It is this paradox that we will be analysing in this study. It is the spoken word in Plays for Dancers rather than looks and gesture that brings the narrative to light. It is the syntactical genius of Yeats’ “written speech” that led the poet to explore what he was already touching on in 1893: “the subtelty, obscurity, and intricate utterance […] of our moods and feelings which are too fine, too subjective, too impalpable to find any clear expression in action or in speech tending towards action” (Uncollected Prose, 1970, 271). It is this language, wielded by the narrative voice, which is scored through the nuance of cadence and song, that makes corporeal the body of the protagonist, metamorphosed by dancing: “The voice as becoming, portraying, embodying, incarnating another spirit. The dancing voice” (Meredith Monk, in Jowitt, 1997). And so, an alternate world is expressed on the physical stage, and we touch on The Other, which is not visible, and yet not invisible, in rare and beautiful moments where presentation, something all spectacles do, becomes transfiguration.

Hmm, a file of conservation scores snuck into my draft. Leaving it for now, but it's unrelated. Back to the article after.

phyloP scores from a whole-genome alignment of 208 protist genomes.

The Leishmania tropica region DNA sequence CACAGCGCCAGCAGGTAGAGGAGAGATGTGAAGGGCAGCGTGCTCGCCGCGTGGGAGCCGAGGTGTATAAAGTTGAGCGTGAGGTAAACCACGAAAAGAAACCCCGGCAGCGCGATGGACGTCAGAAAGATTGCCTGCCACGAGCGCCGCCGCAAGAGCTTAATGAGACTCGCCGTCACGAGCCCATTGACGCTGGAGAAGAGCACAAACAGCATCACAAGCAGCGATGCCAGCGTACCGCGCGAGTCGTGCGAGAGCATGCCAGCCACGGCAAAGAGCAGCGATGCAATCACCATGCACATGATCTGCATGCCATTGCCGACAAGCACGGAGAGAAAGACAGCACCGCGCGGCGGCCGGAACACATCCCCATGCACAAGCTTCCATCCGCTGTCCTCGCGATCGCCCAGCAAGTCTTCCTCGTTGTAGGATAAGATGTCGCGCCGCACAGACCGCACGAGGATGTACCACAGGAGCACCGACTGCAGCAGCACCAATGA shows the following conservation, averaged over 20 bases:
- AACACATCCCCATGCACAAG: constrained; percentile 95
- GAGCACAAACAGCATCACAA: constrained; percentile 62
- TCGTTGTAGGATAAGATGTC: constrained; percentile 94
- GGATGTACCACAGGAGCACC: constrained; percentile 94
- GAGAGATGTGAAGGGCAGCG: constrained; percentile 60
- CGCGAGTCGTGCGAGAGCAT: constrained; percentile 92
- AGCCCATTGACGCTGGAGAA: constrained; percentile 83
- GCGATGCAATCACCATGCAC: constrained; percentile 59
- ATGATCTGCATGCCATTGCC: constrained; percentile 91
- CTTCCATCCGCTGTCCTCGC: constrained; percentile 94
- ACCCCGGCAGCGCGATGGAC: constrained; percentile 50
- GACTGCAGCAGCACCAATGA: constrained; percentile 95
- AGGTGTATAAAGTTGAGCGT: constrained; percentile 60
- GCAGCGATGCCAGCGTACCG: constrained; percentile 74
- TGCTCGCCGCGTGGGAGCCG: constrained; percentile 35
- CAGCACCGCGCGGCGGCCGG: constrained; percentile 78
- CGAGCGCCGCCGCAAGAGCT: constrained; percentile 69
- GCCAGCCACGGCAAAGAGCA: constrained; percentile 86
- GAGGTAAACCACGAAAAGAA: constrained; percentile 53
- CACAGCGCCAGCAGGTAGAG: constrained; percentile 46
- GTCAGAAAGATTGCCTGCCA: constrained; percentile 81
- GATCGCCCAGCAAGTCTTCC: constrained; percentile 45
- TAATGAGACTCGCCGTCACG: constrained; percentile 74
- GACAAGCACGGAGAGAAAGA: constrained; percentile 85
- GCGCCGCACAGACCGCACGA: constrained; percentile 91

W.B.Yeats’s Cathleen ni Houlihan and Rabindranath Tagore’s Red Oleanders: A Comparative Study
Ragini Mohite (University of Leeds)
W.B. Yeats’s Cathleen ni Houlihan (1902) and Rabindranath Tagore’s Red Oleanders (1926) have significant symbolic similarities. Written twenty-four years apart, both plays engage with the Nationalist climate of Ireland and India in their contemporary period. In this paper, I carry out a comparative examination of the two protagonists — Cathleen and Nandini — through whom the authors depict the threat posed to imposing social and political structures. While both authors employ nationalist rhetoric (and the familiar nationalist trope of depicting the nation as a woman), there is also a subtle engagement with the discourse on women and women’s rights that, in Yeats’s case, was to follow in his Senate Speeches post 1922.